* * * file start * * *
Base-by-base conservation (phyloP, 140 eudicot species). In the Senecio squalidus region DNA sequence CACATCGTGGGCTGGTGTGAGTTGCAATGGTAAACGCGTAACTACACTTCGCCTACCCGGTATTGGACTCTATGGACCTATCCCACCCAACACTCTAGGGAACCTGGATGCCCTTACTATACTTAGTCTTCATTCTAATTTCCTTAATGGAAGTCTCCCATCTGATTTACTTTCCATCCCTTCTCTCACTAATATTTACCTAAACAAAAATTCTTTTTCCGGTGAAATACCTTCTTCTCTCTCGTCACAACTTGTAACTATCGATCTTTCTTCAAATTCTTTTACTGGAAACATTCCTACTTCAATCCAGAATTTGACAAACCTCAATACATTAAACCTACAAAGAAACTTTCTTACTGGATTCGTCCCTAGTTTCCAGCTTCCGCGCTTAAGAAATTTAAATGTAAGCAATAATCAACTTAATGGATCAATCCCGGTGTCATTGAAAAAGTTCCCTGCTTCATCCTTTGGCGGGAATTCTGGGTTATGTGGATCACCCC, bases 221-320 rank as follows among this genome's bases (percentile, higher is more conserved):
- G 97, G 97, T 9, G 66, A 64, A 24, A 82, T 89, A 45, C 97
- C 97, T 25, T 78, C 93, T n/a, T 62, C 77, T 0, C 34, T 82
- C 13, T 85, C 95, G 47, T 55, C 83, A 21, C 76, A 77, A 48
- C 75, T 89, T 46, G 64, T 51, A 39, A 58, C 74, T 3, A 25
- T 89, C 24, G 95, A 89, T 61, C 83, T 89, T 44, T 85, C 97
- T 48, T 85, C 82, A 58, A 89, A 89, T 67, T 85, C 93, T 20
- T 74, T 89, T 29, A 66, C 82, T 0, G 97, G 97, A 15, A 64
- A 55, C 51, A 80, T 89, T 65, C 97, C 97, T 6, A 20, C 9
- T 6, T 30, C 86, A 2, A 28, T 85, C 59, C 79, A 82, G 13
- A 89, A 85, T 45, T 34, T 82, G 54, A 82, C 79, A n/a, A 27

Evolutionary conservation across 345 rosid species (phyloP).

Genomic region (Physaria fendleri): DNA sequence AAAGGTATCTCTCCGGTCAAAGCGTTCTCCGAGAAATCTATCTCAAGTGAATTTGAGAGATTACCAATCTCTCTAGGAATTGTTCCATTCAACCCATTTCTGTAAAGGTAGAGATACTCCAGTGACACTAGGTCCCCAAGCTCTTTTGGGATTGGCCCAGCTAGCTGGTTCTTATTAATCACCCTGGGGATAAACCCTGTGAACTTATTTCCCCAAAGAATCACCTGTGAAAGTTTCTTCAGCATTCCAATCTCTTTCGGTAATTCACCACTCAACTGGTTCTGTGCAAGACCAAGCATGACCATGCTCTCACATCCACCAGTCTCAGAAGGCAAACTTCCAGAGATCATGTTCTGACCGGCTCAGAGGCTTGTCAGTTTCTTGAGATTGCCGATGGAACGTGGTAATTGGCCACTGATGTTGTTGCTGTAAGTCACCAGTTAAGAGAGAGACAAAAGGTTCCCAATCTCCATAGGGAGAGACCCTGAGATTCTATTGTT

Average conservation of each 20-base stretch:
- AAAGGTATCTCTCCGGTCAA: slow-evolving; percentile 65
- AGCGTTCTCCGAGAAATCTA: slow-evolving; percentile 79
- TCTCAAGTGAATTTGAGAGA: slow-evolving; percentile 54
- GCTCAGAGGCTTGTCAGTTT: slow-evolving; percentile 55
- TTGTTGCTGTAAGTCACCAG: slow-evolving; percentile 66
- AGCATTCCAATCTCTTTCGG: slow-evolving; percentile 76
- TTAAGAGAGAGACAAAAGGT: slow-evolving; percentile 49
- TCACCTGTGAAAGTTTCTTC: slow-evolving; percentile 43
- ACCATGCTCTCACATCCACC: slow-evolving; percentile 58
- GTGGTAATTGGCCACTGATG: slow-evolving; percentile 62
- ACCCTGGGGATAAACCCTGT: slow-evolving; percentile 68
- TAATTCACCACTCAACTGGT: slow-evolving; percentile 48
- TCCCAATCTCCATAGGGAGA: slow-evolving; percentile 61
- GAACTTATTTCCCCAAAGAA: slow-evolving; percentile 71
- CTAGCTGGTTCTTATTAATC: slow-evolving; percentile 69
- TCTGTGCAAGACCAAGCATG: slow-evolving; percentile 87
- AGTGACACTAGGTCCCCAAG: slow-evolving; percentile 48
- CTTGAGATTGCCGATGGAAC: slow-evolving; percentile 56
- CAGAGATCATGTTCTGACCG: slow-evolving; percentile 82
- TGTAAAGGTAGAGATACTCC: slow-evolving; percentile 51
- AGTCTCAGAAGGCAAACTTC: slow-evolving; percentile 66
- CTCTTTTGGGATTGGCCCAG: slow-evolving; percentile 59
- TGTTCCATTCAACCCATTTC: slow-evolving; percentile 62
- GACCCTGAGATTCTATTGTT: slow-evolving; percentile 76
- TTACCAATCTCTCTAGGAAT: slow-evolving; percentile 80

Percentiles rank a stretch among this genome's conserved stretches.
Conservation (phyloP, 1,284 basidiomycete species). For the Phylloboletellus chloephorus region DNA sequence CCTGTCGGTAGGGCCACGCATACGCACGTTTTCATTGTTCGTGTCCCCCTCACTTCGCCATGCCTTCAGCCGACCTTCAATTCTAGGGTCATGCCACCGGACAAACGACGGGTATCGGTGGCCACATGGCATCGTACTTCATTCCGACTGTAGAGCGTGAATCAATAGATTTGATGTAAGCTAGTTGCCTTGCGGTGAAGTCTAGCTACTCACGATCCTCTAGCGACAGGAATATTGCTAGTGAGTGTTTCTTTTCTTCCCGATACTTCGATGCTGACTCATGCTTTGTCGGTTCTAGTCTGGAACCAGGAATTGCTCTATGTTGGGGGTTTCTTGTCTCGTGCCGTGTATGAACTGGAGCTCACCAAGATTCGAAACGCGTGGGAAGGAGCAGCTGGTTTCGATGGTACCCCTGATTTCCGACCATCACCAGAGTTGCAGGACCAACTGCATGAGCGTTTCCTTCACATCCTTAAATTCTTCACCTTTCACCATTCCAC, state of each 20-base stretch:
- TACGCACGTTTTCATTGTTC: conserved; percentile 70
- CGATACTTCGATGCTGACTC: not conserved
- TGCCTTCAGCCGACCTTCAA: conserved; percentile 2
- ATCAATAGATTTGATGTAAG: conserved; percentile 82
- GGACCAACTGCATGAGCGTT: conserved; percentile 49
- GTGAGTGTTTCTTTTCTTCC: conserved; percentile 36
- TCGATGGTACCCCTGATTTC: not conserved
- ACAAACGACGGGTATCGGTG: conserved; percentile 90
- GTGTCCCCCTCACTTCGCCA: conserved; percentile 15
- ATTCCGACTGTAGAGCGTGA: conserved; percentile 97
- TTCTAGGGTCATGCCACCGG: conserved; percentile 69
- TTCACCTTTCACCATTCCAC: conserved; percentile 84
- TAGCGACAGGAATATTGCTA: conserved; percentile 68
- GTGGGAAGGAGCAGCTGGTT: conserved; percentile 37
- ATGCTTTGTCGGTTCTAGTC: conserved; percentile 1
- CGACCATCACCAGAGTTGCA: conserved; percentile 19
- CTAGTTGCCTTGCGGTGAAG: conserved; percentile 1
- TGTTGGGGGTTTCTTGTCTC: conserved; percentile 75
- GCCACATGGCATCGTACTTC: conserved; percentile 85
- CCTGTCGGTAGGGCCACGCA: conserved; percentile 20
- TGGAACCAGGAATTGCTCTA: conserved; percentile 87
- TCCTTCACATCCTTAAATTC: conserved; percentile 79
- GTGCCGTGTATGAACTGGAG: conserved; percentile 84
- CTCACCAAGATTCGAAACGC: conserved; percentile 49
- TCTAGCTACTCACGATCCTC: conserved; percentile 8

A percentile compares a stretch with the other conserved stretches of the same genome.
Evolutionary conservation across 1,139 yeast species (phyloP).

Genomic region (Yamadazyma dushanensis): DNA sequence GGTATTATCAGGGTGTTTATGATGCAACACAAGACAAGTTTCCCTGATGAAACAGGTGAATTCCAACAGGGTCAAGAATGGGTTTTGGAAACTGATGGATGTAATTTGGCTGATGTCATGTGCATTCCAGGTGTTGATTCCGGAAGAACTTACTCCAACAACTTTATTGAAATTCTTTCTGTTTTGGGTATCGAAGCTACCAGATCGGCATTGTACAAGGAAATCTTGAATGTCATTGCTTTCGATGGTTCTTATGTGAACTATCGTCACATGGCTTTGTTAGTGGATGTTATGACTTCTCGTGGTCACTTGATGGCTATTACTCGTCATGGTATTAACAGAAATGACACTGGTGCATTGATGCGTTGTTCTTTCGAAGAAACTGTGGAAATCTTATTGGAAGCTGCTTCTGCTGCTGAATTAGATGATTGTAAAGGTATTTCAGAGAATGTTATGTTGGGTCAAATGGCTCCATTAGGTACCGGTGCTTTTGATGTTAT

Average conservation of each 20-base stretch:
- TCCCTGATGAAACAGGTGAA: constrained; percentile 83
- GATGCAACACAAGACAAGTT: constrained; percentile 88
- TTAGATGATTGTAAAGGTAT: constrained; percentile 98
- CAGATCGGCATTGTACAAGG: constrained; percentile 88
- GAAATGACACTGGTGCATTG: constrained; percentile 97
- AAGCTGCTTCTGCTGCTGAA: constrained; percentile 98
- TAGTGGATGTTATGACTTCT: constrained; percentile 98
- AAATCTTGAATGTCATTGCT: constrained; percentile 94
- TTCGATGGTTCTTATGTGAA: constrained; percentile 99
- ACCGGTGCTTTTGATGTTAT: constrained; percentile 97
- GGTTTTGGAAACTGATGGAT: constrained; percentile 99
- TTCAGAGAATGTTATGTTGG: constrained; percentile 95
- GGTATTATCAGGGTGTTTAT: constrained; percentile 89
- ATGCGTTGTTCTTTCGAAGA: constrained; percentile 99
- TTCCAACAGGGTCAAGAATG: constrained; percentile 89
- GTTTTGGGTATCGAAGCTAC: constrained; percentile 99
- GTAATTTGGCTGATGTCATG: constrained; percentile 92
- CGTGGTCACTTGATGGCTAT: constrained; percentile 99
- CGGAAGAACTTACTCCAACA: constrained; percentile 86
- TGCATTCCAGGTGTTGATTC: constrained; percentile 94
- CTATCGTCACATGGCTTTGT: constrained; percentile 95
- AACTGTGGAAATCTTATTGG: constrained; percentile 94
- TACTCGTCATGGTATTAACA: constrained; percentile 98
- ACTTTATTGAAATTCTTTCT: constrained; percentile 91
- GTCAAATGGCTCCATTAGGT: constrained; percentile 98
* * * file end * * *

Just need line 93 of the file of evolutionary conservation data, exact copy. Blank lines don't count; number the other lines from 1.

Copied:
- TACTCGTCATGGTATTAACA: constrained; percentile 98